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08850 GAVA

With an annual sales volume of more than 410 billion yen (about 3.5 billion euros), YASKAWA is a world-leading manufacturer of servo drives (Sigma-7 Series), inverter drives (such as the GA700), and Motoman industrial robots. Founded in 1915 in Japan, the company’s philosophy has been based on the principle of highest quality for more than 100 years, making YASKAWA a global leader.
The wide range of YASKAWA’s business activities covers drives (inverters), motion control (AC servo motors and drives, machine control), robotics (industrial robots and robotics systems), systems engineering (medium voltage inverters, generators, converters), and information technology (software-based products). VIPA GmbH in Herzogenaurach, which specializes in visualization and process automation, has also formed part of YASKAWA since 2012. Furthermore, YASKAWA acquired The Switch Engineering Cooperation, which does business in the wind turbine sector, in October 2014.
This makes YASKAWA one of the few global companies able to supply components and solutions for almost all industries from a single source.
Extensive investments in research and development have yielded numerous inventions, patents and innovations. These technological aspirations have enabled the Drives & Motion and Robotics divisions to achieve a leading market position in various industries including manufacturing systems and plant engineering (packaging machines, pumps/compressors, textile machines, digital printing machines, cranes and hoisting gear, equipment for semiconductor and electronics production, machines for producing and processing wood, glass, metal and stone) as well as lift, automotive, assembly and handling technology. The uses for Motoman industrial robots include robot-based welding, laboratory automation, packaging and handling, as well as automated painting.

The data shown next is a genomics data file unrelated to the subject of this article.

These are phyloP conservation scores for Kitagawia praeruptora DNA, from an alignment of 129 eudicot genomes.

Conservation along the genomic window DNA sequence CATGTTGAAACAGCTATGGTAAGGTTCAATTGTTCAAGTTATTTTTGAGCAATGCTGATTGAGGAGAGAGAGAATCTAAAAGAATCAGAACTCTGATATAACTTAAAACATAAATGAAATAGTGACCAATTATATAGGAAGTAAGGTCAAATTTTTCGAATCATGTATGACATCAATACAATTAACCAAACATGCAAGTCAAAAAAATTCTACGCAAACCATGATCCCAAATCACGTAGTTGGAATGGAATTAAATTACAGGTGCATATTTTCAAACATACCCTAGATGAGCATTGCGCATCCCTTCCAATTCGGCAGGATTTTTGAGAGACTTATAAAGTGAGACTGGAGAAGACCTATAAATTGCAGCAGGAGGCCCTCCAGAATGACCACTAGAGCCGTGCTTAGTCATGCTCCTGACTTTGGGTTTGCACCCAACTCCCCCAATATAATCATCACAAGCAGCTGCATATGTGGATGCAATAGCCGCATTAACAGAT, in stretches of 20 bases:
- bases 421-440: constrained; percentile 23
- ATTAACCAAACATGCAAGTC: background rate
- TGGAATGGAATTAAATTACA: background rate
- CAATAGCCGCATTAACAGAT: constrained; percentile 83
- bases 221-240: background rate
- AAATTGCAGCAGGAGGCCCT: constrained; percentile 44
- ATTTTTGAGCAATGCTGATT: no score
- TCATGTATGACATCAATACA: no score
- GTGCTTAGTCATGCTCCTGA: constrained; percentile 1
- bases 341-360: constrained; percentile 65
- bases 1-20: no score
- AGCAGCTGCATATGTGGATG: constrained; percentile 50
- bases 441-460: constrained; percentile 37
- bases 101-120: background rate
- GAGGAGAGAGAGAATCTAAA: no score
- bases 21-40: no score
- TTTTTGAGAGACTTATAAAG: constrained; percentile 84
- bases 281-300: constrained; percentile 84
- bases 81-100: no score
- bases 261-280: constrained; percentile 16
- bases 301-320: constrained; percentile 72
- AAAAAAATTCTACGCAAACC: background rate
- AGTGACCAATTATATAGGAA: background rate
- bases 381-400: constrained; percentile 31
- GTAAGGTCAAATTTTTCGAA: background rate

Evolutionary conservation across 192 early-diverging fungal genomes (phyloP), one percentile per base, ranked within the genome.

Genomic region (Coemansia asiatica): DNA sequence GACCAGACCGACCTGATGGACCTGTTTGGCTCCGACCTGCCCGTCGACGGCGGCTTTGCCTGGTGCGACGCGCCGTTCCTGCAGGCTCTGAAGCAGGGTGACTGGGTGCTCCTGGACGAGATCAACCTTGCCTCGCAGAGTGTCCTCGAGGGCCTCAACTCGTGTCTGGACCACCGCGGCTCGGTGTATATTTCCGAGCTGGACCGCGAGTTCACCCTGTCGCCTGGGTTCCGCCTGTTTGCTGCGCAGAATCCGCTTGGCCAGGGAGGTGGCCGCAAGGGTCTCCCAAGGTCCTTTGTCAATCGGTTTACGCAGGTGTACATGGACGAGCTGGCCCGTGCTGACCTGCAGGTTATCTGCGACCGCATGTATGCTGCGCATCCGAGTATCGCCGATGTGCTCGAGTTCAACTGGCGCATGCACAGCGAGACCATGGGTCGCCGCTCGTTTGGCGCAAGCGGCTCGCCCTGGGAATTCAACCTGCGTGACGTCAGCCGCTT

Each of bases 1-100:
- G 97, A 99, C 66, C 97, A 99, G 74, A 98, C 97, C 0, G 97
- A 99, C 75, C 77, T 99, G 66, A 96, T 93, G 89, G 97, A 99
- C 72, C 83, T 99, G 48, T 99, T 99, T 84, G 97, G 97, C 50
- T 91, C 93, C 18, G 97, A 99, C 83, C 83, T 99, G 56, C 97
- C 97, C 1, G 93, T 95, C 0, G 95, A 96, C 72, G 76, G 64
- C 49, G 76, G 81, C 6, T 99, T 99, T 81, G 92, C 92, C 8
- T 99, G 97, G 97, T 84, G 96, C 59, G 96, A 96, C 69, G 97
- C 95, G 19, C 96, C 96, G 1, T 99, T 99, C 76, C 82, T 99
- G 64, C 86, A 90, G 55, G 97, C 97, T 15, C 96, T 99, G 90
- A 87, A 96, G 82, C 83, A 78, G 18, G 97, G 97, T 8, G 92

Today, YASKAWA Europe GmbH, based in Eschborn near Frankfurt, operates the divisions Drives, Motion & Controls (automation, drives and control technology), Robotics (industrial robots) and Environmental Energy – and services the markets of Europe, Africa, the Middle East and the region of the former Soviet Union.


Product news

  • Robot-aided bottling

    The first step was to select a robot type that satisfied all requirements. For this purpose, an accessibility analysis was carried out with the YASKAWA offline simulation program MotoSim to test the different robot types for viability. The available robots were evaluated with the aid of the layout, to determine which one was best suited to the task. The main focus of attention was placed on the criteria of range, payload, precision and cycle time.

    Two robots employed

    The final decision was made in favour of the MOTOMAN MH24. With a payload of up to 24 kg, at first sight the latter would appear to be oversized, but here the key factors were the range and design of the robot. The hollow wrist of this model facilitates optimum mounting of tools and easy feed-through of the gripper cable.

    In order to reach all participants and guarantee a constant product flow, two robots had to be employed in the pilot installation. One robot was to operate in the wet zone (rinser, filler, outgoing goods) and a second robot was responsible for handling in the dry zone (flame treater, printer, incoming goods). At the interface between the two areas is the XTS table that is to be served by both robots.

    Safety concept and system communication